Last, but not the least, when you step out, always wear a sunglasses, which has the ability to block UV rays. If you wish to discuss about any specific problem, you can consult an Ophthalmologist.
Also termed as diabetic eye disease, this is a disease in which the retina gets damaged due to diabetes. This usually leads to blindness. In most cases, as inferred from various studies, this affects people who have had diabetes for more than 20 years. Diabetic retinopathy can also be a problem for women during pregnancy. With proper monitoring and treatment, this disease can be cured. One major way to prevent this disease could be by regulating diabetes.
Signs and symptoms
Like many other eye disorders, this too has no warning signs. However, in general, people with macular edema are likely to have blurred vision, making it hard for the individuals to carry out tasks like driving and reading. In most cases, if not treated, the situations may worsen with time.
Stages of disorder
- Initial stage: In the initial stage, it is called non-proliferative diabetic retinopathy. There are generally no visible symptoms and patients may even have a normal 20/20 vision. The only way to detect non-proliferative diabetic retinopathy is by fundus photography in which the microscopic bulges that are filled with blood can be detected in the artery walls. In case, the patient suffers from reduced vision, to see the back of the eye, a fluorescein angiography is performed. This way the blocked and narrowed retinal blood vessels are visible. The lack of blood flow due to blocked blood vessels is called ischemia. Macular edema can occur at any stage of non-proliferative diabetic retinopathy. In this condition, the contents of the blood vessels leak into the macula region, thereby causing blurred vision, distorted images, etc. In such cases, optical coherence tomography can be carried out to show the areas in which retinal thickening has occurred.
- Second stage: The second stage is termed as proliferative diabetic retinopathy. In this stage, occurrence of new abnormal blood vessels is seen. These form at the back of the eye. These blood vessels are fragile and hence can easily burst and bleed, thereby causing the vision to blur. If this occurs for the first time, it may not be severe. Only a few specs of blood or spots floating on the visual field of the patients can be noticed. Within a few days, these spots may enlarge and the leakage of blood may increase, which can impact vision. The blood might take a few days till a year to clear entirely. In some circumstances, the blood might not clear at all. If you wish to discuss about any specific problem, you can consult an Ophthalmologist.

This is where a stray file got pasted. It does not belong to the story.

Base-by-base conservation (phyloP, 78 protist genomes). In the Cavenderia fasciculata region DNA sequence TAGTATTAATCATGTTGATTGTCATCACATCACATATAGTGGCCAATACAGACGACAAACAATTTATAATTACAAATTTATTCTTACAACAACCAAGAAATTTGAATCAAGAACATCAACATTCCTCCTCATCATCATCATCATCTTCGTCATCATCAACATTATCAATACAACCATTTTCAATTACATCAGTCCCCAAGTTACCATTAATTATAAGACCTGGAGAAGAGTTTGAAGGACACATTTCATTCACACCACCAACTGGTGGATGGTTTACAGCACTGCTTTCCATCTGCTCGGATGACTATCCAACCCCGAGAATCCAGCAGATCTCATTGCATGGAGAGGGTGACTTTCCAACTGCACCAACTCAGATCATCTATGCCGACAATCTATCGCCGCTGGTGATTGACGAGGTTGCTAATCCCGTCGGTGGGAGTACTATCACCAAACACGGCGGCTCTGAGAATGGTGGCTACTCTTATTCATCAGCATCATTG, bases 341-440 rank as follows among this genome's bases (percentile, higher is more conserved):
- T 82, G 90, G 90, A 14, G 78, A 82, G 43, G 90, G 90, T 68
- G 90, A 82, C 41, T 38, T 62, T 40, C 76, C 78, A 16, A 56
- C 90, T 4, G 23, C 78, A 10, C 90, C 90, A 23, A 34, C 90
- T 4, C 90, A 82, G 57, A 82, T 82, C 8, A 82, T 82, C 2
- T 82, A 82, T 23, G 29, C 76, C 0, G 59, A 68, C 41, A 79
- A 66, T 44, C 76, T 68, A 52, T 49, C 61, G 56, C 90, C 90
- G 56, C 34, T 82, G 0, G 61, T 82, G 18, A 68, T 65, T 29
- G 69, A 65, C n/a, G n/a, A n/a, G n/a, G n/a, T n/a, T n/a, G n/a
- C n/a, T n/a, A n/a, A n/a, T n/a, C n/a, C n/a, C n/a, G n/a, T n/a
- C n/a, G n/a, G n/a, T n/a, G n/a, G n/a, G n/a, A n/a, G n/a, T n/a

Amblyopia is decreased vision in one or both eyes due to abnormal development of vision in infancy or childhood. It is commonly known as lazy eye, in which a child's vision does not develop properly, usually in one eye. If it is left untreated, a child's vision will never develop correctly in the affected eye.
What are the types of Amblyopia?
There are several different types and causes of Amblyopia, such as Strabismic Amblyopia, Deprivation Amblyopia and Refractive Amblyopia. The end result of all forms of Amblyopia is reduced vision in the affected eye(eyes).
How does Lazy Eye occurs?
Lazy eye occurs when your brain favors one eye, often due to poor vision in your other eye. Eventually, your brain might ignore signals from your weak or lazy eye. The condition can result in vision impairment and loss of depth perception.
What are the Symptoms of Lazy Eye?
Lazy eye may be hard to detect until it becomes severe. Early warning signs include:
- Tendency to bump into objects on one side
- An eye that wanders inward or outward
- Eyes that appear not to work together
- Poor depth perception
- Double vision
What Causes Lazy Eye?
A number of conditions and factors can lead you to rely on one eye more than the other. These include:
- Constant strabismus or turning of one eye
- Genetics or a family history of lazy eye
- Different levels of vision in each of your eyes
- Damage to one of your eyes from trauma
- Drooping eyelids
- Vitamin A deficiency
- Corneal ulcer or scar
- Eye surgery
- Vision impairment, such as nearsightedness, farsightedness, or astigmatism
- Glaucoma, which is high pressure in your eye that can lead to vision problems and blindness
How is Amblyopia diagnosed?
When it first occurs, parents and children often don't notice the condition. It's important to get routine eye exams as an infant and child, even if you show no outward symptoms of eye problems.
Family history of amblyopia is a risk factor for the condition.
How Is Lazy Eye Treated?
- Glasses/Contact Lenses
- Eye Patch
- Eye Drops
- Other treatments include:
- Atropine penalization therapy (also used for maintenance)
- Optical blurring through contact lenses or elevated bifocal segments
If you wish to discuss about any specific problem, you can consult an ophthalmologist.